ERIC Number: ED210617
Record Type: RIE
Publication Date: 1981-Mar
Reference Count: 0
Locus of Control Across Two Cultures.
Khanna, Prabha; And Others
Research on the locus of control variable in recent years has been quite extensive; however, cross-cultural studies have been rather sparse in this area. Differences among adults from the United States (N=194) and India (N=376) on the locus of control variable as measured by Rotter's Internal-External scale were studied. Each sample included equal numbers of men and women and 20-30 year olds and 40-50 year olds. Results indicated that men saw themselves as more effective than women across the two cultures. The Americans felt more in control of their lives than did the Indians. Socioeconomic status which gave equal weight to educational and occupational status was a major determinant with the American sample. Comparisons were also made on subscales consisting of systems control, personal control, and control ideology. For Americans, the major significant factor on all three subscales was socioeconomic status. Among the Indians younger women felt more effective than the other groups in terms of system and personal controls. Each subgroup within the two cultures was also compared with their counterparts; the results indicated that the Americans were significantly more internal, suggesting that this current shift away from externality should be noted in future research. (Author/RC)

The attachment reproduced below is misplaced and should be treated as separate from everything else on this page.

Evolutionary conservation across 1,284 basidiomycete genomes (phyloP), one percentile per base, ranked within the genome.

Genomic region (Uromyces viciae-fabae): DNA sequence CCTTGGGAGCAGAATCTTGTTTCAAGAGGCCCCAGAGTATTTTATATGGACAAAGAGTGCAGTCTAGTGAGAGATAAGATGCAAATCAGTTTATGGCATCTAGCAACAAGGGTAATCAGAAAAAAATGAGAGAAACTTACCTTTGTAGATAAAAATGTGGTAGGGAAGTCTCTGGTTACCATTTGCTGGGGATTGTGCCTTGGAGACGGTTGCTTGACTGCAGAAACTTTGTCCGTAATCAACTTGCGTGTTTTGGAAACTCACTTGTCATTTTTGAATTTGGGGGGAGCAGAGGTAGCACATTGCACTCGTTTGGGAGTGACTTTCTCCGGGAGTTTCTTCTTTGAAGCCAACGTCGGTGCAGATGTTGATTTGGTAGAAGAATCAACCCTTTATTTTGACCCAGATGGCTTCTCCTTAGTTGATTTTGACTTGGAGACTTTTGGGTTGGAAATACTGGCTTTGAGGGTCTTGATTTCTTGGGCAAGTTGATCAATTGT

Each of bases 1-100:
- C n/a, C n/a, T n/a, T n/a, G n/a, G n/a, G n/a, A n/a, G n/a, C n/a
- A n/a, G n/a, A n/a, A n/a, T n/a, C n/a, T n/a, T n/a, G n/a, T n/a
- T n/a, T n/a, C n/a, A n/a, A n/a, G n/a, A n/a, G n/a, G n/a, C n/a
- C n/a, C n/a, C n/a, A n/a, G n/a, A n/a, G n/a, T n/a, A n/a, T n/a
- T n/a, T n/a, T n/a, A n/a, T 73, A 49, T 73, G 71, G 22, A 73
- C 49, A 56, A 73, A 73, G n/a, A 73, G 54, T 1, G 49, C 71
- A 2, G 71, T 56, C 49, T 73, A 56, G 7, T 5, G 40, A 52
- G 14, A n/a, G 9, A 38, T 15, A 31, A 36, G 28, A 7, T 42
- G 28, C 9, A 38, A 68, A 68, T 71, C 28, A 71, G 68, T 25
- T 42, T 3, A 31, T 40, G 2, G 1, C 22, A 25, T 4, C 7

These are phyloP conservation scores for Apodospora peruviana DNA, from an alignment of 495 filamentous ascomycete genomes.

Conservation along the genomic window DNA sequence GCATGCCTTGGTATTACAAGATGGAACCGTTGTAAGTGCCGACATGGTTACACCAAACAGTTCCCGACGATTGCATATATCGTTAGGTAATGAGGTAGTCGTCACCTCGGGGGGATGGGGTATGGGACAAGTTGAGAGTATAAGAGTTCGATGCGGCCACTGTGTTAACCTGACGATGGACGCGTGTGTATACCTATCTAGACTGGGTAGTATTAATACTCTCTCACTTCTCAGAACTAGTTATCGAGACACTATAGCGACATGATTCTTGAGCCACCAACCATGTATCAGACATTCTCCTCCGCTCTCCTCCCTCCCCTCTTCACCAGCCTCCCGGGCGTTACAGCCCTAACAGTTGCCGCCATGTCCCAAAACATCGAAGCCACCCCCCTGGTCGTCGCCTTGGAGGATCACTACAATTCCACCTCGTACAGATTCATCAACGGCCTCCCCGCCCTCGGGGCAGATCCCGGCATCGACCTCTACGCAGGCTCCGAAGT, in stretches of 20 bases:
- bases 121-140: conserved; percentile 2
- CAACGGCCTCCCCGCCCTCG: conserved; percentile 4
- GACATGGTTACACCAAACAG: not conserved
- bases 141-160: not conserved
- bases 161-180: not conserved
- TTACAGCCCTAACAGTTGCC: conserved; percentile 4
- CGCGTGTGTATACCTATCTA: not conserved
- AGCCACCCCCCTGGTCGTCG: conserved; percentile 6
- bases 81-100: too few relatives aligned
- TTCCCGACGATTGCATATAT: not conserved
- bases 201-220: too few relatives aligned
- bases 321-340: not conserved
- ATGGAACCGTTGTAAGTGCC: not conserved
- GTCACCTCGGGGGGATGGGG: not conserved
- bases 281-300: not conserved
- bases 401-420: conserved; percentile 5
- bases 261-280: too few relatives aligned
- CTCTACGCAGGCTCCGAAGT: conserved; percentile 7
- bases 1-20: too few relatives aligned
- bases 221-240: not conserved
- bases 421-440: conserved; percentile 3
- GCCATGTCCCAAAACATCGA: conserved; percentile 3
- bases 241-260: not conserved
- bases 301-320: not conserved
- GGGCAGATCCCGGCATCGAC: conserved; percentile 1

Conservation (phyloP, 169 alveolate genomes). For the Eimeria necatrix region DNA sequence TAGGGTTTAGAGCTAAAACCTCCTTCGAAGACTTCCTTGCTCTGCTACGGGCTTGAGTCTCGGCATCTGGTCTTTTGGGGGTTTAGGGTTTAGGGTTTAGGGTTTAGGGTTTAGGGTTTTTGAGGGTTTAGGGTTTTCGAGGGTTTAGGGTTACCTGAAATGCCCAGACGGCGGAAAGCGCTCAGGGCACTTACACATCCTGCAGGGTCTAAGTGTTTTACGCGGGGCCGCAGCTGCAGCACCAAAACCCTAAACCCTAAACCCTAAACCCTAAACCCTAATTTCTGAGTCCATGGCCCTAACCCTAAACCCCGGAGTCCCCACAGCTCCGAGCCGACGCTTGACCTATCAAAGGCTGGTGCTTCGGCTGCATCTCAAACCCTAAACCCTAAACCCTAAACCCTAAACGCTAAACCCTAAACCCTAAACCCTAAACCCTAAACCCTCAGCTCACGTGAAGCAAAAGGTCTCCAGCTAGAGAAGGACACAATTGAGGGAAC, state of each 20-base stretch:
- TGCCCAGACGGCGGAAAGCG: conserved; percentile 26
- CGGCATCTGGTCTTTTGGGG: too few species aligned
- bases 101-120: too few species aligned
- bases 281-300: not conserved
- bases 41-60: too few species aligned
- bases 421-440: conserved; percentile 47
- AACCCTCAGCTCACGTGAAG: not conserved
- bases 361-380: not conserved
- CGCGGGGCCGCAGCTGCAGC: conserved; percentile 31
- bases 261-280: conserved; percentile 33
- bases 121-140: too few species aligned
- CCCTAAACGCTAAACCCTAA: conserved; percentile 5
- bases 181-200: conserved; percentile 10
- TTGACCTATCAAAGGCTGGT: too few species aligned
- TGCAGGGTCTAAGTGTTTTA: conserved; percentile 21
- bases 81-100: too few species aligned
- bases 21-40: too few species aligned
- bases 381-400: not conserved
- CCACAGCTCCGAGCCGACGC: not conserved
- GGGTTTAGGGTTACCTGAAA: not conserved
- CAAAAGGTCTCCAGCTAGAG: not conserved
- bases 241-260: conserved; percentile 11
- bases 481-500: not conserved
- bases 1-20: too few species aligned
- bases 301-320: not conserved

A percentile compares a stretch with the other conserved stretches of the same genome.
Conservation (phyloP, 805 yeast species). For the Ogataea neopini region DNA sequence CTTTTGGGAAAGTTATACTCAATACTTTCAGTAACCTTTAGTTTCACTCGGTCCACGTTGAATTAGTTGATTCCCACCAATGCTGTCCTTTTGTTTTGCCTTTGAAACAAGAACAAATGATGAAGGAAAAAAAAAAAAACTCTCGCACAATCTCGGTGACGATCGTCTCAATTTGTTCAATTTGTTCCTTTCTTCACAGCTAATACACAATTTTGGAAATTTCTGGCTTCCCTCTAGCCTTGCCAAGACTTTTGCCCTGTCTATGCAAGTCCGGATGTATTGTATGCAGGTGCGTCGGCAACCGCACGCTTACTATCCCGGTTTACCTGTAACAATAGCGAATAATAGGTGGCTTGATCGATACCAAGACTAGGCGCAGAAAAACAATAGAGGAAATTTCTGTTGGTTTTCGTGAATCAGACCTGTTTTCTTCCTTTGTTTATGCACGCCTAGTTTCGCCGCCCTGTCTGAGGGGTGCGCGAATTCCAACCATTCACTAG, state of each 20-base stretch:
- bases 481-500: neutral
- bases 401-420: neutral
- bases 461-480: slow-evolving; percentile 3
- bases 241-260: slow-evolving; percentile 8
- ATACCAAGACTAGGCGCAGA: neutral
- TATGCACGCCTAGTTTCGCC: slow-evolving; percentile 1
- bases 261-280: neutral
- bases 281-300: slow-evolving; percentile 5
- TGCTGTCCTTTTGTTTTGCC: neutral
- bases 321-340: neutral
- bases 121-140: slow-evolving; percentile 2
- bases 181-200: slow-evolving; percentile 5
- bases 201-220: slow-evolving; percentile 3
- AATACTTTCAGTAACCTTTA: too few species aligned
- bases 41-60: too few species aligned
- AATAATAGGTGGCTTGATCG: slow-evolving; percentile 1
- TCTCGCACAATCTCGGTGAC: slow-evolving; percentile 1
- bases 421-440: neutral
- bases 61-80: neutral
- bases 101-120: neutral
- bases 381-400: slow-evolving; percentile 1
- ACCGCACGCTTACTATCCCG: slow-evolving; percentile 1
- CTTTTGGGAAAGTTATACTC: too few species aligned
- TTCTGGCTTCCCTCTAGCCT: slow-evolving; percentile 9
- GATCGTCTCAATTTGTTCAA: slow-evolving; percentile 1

Publication Type: Reports - Research; Speeches/Meeting Papers
Education Level: N/A
Authoring Institution: N/A
Note: Paper presented at the Annual Meeting of the Southeastern Psychological Association (27th, Atlanta, GA, March 25-28, 1981).